The Art of Living

The Art of Living is a film about grief. It is based on experiences narrated to me from 28 women of all ages who have used a creative act to enrich their lives. Some related how that creativity allowed them to survive and continue to live a meaningful life, how the creative act allowed movement or a metamorphosis from a place of absolute loss to a place of brutal continuing, softened by vivid memory and vague hope. There are two films, intended as sisters of a shared experience.


NARRATIVES of Grief & Bereavement

Grief was described as a macabre puppet master, or alien being, or a omnipotent consciousness, or a tsunami, while the grief-struck felt as a tiny insect, enslaved to loss. Grief is a journey and multi-faceted. The art of living is to accept that all is transitory and that grief is our starkest reminder. While grief turns the mundanity of life into monochrome, memory remains vivid and insistent, and although details, of events or of faces, fade, the memory of the feeling remains, and returns in saturated colour to haunt again and again.

Some spoke of the time creating an object allowing them time to dwell on a narrative of “what ifs”. This narrative built a protective wall of hope that became re-remembered with the presence of the object. Grief however often proved to strong for this fantasy and overwhelmed reducing the bereaved back to the initial shock of loss.

Narratives described fantasies of after-life heavens, recriminations against a cruel god, understanding of a bleakness of life, the determination to remember and to continue and to survive with a deeper understanding of life’s meaning and of our connection to others that enriches that meaning.



A great deal of symbolism was used in the narratives I collected. The forest, metamorphosis, significant objects, walking and water stood out in the stories I was told. The film uses the symbolism of metamorphosis: the insect becomes the puppet-master, the children a fading fantasy and the mother walking away or walking forward. While the intention is to create a sense of grief, the narrative of the process of grief is also reflected. “All the art of living lies in a fine mingling of letting go and holding on”, is a quote attributed to Havelock Ellis. The two films attempt to represent this letting go (walking, moving forward) and then holding on (unchanging memory in vivid colour).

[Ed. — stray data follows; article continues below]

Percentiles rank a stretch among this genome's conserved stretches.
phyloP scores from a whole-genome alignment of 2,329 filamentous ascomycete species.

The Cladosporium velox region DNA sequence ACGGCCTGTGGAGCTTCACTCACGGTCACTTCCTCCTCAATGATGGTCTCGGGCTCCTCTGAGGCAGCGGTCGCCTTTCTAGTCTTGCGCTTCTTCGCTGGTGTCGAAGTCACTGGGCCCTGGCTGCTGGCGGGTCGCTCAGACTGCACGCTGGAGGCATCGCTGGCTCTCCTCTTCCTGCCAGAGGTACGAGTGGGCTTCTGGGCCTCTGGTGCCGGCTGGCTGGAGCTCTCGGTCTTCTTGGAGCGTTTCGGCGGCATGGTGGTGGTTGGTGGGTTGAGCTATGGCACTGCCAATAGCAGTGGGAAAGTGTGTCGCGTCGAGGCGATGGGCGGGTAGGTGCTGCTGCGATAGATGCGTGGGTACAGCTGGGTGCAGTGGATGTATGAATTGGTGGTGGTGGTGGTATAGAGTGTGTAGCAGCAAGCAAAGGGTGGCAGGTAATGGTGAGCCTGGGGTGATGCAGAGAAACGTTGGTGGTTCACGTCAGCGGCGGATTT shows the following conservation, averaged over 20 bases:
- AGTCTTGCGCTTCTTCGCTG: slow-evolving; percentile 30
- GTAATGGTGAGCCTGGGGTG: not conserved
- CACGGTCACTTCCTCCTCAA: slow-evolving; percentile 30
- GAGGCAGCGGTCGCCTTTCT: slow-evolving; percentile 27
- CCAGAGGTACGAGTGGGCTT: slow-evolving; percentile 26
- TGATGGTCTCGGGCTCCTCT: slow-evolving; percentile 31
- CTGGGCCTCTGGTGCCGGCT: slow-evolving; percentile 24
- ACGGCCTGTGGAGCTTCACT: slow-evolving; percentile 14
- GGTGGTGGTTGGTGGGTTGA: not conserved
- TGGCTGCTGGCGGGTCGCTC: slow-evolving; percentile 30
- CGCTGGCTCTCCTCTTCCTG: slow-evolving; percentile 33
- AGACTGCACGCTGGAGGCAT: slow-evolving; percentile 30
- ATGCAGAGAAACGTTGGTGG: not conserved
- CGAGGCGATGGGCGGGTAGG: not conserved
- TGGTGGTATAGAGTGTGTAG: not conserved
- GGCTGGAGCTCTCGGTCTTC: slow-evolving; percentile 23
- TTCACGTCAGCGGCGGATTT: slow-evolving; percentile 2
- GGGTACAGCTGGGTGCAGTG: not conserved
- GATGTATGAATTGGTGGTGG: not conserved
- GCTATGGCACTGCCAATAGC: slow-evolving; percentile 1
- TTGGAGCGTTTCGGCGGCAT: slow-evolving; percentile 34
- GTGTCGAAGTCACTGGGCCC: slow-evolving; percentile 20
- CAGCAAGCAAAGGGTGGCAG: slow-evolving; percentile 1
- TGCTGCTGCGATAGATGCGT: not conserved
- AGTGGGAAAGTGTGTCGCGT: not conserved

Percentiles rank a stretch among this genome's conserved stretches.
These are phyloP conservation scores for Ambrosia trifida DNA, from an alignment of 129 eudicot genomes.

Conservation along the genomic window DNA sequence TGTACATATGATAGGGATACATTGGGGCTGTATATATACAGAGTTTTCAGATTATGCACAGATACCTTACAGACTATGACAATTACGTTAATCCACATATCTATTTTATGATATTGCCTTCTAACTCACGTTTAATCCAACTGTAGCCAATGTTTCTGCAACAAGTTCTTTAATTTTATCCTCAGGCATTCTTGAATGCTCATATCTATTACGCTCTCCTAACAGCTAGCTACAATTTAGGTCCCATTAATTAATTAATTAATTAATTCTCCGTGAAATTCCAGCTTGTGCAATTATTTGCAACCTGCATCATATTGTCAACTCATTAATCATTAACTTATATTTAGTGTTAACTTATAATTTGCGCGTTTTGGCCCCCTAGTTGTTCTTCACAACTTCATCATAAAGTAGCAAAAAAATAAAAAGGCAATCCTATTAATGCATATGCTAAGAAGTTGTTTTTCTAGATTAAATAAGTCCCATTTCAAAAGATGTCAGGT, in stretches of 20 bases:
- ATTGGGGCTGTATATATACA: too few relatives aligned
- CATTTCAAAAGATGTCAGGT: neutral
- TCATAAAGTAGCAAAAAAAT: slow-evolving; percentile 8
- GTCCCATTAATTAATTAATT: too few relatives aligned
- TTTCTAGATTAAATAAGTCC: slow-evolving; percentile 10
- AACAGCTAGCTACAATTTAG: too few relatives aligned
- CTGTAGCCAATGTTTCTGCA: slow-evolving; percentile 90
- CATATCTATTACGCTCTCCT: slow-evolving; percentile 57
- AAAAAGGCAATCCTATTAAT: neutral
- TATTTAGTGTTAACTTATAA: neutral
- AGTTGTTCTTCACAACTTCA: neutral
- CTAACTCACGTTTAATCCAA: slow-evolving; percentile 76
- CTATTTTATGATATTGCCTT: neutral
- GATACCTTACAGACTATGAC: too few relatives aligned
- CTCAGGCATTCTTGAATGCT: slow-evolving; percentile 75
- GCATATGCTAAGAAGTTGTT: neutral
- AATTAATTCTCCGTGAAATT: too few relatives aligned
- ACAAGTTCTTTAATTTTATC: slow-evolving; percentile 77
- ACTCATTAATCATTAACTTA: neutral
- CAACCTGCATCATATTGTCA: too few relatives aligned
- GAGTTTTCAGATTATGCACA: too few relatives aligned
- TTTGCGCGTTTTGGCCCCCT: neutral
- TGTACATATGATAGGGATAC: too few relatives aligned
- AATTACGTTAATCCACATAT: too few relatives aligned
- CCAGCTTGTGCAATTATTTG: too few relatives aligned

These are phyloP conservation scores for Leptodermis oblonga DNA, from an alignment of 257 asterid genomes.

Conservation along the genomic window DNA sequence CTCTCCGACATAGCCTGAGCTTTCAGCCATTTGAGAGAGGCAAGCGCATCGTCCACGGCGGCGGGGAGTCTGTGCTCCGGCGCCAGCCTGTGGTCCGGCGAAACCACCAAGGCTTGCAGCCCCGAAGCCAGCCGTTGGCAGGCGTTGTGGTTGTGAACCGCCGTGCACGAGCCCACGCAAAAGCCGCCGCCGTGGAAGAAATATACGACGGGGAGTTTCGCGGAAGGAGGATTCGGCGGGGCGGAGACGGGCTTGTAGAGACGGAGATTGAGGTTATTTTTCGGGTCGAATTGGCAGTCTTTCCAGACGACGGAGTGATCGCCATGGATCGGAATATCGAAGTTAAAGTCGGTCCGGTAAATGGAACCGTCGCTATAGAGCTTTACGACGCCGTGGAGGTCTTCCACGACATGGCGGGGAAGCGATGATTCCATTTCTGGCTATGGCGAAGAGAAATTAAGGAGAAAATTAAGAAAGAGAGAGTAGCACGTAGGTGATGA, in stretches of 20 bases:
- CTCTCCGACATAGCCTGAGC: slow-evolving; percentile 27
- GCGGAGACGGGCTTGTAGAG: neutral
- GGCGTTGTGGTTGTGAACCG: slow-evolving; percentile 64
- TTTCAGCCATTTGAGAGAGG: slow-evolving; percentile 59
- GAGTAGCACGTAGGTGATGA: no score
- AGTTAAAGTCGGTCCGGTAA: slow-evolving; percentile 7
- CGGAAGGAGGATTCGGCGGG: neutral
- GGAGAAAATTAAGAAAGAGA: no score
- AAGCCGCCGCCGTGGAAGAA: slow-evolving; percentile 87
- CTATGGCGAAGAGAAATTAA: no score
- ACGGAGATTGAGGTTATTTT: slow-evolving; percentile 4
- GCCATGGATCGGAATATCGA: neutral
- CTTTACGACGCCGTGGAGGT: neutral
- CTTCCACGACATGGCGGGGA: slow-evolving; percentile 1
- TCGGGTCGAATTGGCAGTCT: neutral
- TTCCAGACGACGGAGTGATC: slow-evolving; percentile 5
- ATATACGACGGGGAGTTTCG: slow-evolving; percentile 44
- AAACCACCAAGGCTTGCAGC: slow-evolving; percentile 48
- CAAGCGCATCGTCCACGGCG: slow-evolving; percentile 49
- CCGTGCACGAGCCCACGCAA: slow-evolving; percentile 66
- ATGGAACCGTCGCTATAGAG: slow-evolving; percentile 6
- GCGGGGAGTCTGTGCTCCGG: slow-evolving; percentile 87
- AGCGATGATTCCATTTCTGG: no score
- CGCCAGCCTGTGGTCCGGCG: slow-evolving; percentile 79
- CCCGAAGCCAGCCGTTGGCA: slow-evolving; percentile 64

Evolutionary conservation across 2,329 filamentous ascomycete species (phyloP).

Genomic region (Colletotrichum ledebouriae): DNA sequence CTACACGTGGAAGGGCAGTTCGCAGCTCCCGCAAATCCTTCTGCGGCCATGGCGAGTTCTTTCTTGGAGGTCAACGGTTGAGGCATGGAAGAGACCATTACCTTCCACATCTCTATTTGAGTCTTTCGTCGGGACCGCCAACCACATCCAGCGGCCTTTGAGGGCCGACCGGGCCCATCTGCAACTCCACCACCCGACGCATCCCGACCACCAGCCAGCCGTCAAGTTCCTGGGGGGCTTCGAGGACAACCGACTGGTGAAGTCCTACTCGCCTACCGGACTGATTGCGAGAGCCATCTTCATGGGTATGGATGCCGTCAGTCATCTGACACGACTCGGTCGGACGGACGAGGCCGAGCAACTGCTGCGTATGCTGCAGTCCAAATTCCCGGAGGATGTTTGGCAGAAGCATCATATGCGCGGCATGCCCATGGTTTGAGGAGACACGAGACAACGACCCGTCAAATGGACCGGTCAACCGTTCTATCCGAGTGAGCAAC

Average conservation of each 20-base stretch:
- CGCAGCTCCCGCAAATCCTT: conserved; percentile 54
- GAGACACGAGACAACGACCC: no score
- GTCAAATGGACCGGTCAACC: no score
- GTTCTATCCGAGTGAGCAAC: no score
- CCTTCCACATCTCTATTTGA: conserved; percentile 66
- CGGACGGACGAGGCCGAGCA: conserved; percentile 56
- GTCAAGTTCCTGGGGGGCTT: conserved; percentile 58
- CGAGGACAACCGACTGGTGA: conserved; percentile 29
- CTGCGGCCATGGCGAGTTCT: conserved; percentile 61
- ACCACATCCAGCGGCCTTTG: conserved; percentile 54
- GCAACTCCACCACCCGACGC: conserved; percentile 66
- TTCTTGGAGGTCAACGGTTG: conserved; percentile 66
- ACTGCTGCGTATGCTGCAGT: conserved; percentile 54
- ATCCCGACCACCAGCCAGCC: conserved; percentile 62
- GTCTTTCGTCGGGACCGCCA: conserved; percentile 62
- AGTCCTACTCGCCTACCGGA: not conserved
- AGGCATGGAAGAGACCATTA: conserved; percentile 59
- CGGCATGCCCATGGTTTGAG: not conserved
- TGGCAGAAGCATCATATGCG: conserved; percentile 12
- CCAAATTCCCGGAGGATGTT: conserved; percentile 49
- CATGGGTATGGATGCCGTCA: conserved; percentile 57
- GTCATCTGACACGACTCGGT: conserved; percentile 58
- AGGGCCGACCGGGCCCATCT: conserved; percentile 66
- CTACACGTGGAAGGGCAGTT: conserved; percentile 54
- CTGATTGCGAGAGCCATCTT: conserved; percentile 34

The Healing and Restorative Power of the Forest

The strongest image within these films, used because of the repeated reference in the collected narratives, is that of the forest at Autumn and at Spring. These two times of the year represent a great upsurging of life and the opposite, a dying and a preparing for winter. The healing art of forest bathing, or shinrin-yoku, originated in Japan, where the healing power of forest bathing is recognised as such a crucial part of mental and physical health that it was implemented as a part of that country’s public health program in 1982. Forest bathing is the restorative practice of simply spending time in nature, specifically in a forested area. It involves experiencing the forest at a leisurely pace, taking in the sights and smells. It is recommended that people spend at least 30 minutes per day walking at a relaxed pace in the forest to achieve benefits, which studies have shown to be improved focus and productivity, greater creative inspiration, increased happiness, and greater immunity, all while fostering physical wellness.

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The films should be played back to back hanging against two sides of the same wall, so the films play in adjoining spaces. The films should be installed so that they are connected but that they can not be seen simultaneously, since the two sides of grief they represent, would not be felt simultaneously, but might be experienced consecutively.